he knew what he was getting into when he was named Canada's Information
Commissioner, seven years ago.  
   He was wrong, Reid now admits.
had no inkling that senior bureaucrats reached top-level decisions
verbally to avoid leaving a paper trail. He never expected to fight an
all-out court battle for access to something as innocuous as the Prime
Minister's daily schedule.    Most of all, he did not realize how
hard it was for ordinary Canadians to get scraps of ostensibly public
information, gathered on their behalf with their tax dollars


Journalism Students Reluctant to do the Heavy Lifting?
Jun 9th, 2005 by JTJ

Floyd J. McKay,
a journalism professor emeritus at Western
Washington University, and a regular contributor to the Seattle Times
editorial pages, suggests that today's journalism students lack the
right stuff to do difficult reporting.  In “
The hardscrabble roots of investigative journalism,” he says: “Journalism students, at least in my experience, are less interested in
hard-scrabble reporting and more interested in supporting roles.”

He also says:

“…The cost of uncovering a big story can be stupendous, often
involving lawyers and computer experts as well as reporters,
photographers and editors.

Most papers would rather spend the money on airplane tickets to
cover their region's NFL or NBA teams, or so entertainment writers can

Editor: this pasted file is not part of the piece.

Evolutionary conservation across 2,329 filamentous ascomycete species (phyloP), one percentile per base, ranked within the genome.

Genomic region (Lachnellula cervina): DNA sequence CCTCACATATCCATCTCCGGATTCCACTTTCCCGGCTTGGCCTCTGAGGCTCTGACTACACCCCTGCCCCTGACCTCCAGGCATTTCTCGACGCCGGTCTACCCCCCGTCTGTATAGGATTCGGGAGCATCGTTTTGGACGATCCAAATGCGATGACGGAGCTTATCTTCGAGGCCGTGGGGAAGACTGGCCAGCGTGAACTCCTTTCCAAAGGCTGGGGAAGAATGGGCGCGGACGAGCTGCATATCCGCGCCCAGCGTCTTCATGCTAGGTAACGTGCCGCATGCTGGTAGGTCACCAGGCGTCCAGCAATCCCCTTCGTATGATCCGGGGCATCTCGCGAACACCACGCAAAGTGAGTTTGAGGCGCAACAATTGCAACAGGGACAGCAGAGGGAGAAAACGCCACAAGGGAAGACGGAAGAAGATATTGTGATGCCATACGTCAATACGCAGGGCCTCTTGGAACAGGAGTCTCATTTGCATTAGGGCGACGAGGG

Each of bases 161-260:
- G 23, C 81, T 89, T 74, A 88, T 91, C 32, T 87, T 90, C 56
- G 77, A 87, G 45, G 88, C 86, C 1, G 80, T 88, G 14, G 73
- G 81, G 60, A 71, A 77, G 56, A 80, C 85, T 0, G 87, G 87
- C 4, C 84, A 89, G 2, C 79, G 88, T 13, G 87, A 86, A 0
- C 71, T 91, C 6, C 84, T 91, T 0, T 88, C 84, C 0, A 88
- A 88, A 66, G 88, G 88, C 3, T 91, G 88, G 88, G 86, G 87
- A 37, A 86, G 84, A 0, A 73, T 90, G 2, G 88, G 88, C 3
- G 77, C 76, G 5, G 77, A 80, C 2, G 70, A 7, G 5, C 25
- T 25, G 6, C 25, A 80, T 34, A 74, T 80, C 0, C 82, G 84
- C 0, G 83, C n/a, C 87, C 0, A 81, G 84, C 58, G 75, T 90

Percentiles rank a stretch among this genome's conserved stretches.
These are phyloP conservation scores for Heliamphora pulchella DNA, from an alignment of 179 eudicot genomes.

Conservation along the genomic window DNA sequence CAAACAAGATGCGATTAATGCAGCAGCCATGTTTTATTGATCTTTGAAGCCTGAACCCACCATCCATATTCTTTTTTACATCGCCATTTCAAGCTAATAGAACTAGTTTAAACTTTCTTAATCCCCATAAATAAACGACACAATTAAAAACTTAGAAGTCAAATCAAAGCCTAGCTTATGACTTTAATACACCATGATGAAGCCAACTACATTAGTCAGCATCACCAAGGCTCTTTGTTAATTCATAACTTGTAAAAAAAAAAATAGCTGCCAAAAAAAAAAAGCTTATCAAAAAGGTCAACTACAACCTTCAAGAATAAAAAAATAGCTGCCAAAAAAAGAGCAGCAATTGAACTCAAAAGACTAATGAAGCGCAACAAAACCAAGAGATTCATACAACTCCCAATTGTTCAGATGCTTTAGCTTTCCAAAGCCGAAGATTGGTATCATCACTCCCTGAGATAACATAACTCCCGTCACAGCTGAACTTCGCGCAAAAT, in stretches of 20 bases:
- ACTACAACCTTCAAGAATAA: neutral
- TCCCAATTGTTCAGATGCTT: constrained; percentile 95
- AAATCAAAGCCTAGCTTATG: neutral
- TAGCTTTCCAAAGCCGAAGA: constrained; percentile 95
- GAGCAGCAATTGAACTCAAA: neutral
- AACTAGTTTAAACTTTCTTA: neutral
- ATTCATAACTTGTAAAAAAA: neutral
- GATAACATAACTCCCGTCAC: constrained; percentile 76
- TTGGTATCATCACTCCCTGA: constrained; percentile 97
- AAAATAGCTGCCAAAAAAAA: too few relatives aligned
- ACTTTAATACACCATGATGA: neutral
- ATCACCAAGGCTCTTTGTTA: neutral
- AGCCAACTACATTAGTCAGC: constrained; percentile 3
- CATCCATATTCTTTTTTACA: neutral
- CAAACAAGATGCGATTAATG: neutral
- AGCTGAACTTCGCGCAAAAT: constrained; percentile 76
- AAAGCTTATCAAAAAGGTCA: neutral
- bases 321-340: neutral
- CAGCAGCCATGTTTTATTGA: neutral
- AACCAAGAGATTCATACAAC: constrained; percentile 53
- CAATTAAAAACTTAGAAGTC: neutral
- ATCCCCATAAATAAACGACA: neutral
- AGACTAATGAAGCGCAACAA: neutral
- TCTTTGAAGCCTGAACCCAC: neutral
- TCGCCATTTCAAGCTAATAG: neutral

make pilgrimages to Hollywood. These investments are more likely to
attract readers, which in turn attract advertising dollars. The
intensely bottom-line newspaper chains rarely appear on the honor roll,
but always appear at the top of the profit-margin charts.

More of these investigative awards are won through the use of
computer-assisted reporting, often involving the use of complex
databases. A prize-winning team typically includes at least one
journalist who specializes in this work, and often another who
specializes in displaying the product graphically.”

From the Center for Public Integrity: The Lobbying Industry
Apr 7th, 2005 by JTJ

Special Report
Shadowy lobbyists ignore rules and exploit connections

By Alex Knott

“WASHINGTON, April 7, 2005 —
Special interests and the lobbyists they employ have reported spending,
since 1998, a total of almost $13 billion to influence Congress, the
White House and more than 200 federal agencies. They've hired a couple
thousand former government officials to influence federal policy on
everything from abortion and adoption to taxation and welfare. And
they've filed—most of the time—thousands of pages of disclosure forms
with the Senate Office of Public Records and the House Clerk's Office….”

Initial published description of the RRAW-P process
Mar 2nd, 2005 by JTJ

It was in the early '90s, when JTJ began thinking about and researching
the process that results in the journalist's product.  It
eventually boiled down to the RRAW-P process:
Research–>Reporting–>Analysis–>Writing and finally
Publishing/Producing/Packaging.  The attached paper first appeared
in the Social Science Computer Review in 1994.